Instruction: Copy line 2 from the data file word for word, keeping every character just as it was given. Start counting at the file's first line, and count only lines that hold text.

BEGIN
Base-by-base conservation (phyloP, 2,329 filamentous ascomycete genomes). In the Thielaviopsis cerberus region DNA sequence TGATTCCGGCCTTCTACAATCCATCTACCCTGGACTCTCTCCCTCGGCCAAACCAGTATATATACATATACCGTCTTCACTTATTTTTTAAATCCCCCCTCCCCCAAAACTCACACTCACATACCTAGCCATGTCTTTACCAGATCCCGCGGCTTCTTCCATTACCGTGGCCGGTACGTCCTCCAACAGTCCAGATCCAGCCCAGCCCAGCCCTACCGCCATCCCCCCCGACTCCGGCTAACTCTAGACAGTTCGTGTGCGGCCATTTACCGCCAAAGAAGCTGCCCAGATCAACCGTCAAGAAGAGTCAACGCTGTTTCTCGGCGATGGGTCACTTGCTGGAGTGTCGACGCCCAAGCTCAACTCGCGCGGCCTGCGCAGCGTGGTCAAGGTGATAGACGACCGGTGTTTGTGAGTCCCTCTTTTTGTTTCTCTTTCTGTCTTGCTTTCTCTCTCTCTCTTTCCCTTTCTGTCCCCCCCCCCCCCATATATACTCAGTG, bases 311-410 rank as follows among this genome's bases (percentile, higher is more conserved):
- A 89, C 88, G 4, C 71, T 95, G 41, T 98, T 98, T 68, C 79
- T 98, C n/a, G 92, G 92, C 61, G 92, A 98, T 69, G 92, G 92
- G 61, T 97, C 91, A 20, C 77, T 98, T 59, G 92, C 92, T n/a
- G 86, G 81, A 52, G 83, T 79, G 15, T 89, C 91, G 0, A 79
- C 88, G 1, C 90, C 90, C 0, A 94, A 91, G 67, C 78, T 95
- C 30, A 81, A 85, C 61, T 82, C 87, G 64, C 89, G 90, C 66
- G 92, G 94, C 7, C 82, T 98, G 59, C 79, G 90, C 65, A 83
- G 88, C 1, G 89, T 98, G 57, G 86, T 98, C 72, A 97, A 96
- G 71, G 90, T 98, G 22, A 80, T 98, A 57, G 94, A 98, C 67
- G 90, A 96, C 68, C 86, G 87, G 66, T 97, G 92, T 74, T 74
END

- A 89, C 88, G 4, C 71, T 95, G 41, T 98, T 98, T 68, C 79